Bucking calls from many Democrats to try to remove President Donald Trump, House Speaker Nancy Pelosi flatly stated she is "not for impeachment" in an interview with The Washington Post published Monday.
The 17-term California Democrat recalled the divisiveness of President Bill Clinton's impeachment, which she said was "horrible for the country." She said she would not be willing to go through that again without "overwhelming and bipartisan" justification.
"Impeachment is so divisive to the country that unless there’s something so compelling and overwhelming and bipartisan, I don’t think we should go down that path, because it divides the country. And he’s just not worth it," Pelosi told The Post.
Pelosi's position may not be popular with the Democratic base. Two-thirds of Democratic voters say Congress should get the ball rolling on impeachment, according to a Quinnipiac University poll.
Tamping down impeachment talk could be more shrewd from the perspective of the 2020 election. Though the same poll found two-thirds of all voters say Trump committed crimes before taking office, just 35 percent of them favor impeachment. Sixty percent of independent voters – who could determine the election's outcome – were against impeachment, and 30 percent were for it.
Pelosi and her deputies have said any impeachment talk should wait on the results of special counsel Robert Mueller's investigation. Her comments to The Post contained no reference to Mueller.
"She’s laid down a number of conditions. She says it has to be bipartisan, the evidence has to be overwhelming, which is what I’ve been saying," House Judiciary Committee Chairman Jerry Nadler, D-N.Y., told ABC News. "I’ve stated my position. It has to be enough evidence that you think you’ll get substantial support from the opposition voters."
Oversight and Reform Committee Chairman Elijah Cummings, D-Md., agreed that impeachment "has to be a bipartisan effort, and right now it’s not there."
"I get the impression this matter will only be resolved at the polls," Cummings said.
"We have to take our time with respect to our oversight function and wait for the Mueller report to be completed before we decide what’s the appropriate road to go down," House Democratic Caucus Chairman Hakeem Jeffries, D-N.Y., told Politico.
At least one high-ranking Democrat pushed back at Pelosi's comment.
The chairman of the House Budget Committee, Rep. John Yarmuth, D-Ky., said Trump's impeachment is "inevitable."
"To me, it's not a question of whether, it's a question of when," Yarmuth told CNN. "And probably right now is not the right time, but I think at some point, it's going to be inevitable.
"I believe that the impeachment power is in the Constitution for a reason, and if we don't use it, then it becomes meaningless, particularly when you have a president who has committed crimes while in office," he said. Yarmuth told CNN the process is underway in the form of House investigations into the administration and the president's businesses.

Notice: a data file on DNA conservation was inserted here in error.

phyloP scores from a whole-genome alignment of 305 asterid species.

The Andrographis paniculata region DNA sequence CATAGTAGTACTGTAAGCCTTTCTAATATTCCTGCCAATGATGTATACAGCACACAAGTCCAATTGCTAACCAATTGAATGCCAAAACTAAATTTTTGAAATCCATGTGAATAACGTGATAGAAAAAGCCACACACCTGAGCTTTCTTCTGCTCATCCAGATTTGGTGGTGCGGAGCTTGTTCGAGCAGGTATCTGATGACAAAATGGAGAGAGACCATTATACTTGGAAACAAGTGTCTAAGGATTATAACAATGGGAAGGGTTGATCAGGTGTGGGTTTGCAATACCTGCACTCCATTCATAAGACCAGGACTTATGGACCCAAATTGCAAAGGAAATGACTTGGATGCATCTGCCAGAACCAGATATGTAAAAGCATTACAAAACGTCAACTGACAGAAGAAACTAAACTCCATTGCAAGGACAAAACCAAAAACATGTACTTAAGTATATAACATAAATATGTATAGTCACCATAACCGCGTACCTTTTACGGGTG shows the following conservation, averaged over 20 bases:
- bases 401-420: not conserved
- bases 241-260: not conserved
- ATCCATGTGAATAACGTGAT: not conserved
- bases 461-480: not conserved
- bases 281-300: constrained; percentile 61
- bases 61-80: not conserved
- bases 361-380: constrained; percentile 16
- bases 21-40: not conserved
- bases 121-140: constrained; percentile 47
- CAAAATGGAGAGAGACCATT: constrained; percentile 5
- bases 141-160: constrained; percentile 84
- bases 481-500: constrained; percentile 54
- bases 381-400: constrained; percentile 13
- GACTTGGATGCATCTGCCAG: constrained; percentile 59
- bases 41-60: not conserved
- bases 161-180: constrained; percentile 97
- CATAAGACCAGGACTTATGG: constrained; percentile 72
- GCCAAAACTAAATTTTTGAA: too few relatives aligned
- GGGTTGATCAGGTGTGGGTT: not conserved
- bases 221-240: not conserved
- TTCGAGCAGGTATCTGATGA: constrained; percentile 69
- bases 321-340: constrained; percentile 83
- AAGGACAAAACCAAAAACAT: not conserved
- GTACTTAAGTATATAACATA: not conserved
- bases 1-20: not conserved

Rep. Brad Sherman, D-Calif., who filed articles of impeachment against Trump on the first day of the new Congress in January, said the House investigations "will be a prelude" to impeachment. Sherman noted that Pelosi did not rule out impeachment "if the public is clamoring for it," the Associated Press reported.
Rep. David Cicilline, D-R.I., who sits on the House Judiciary Committee, told Politico the decision on whether to impeach "will be driven solely by the facts."
"If the facts require us to initiate removing the president, we are obligated to do it. If the facts don't support it, we won't," Cicilline said.
The party's liberal wing has generally advocated for impeachment. Freshman Rep. Rashida Tlaib, D-Mich., used a vulgarity in a vow to remove Trump after she took office.
Rep. Alexandria Ocasio-Cortez, D-N.Y., told The Hill that although she believes Trump has met the bar for impeachment "multiple times," she would defer to Pelosi's "demonstrated leadership that takes all kind of factors into account."
"Legally, I don't think it's something that can ever be 100 percent off the table, but if that's how she feels right now, I respect that," Ocasio-Cortez said. She reserved her right to disagree with the speaker.
"I think all of us have a responsibility to advocate our viewpoints," she told The Hill. "You know, this is how the speaker feels, but the whole point of our democracy is that if we disagree, we have a responsibility to air out our arguments as to why and take it into consideration."
Billionaire Tom Steyer, who funded a campaign pushing for Trump's impeachment, rejected Pelosi's position.
"Speaker Pelosi thinks 'he’s just not worth it'? Well, is defending our legal system 'worth it'?" Steyer said in a statement. "Is doing what’s right ‘worth it'? Or shall America just stop fighting for our principles and do what’s politically convenient."
White House spokeswoman Sarah Sanders said she agreed with Pelosi's decision not to push for impeachment.
"I don’t think it should have ever been on the table," she said.
Contributing: The Associated Press
This article originally appeared on USA TODAY: House Speaker Nancy Pelosi says Trump 'not worth' the 'divisive' costs of impeachment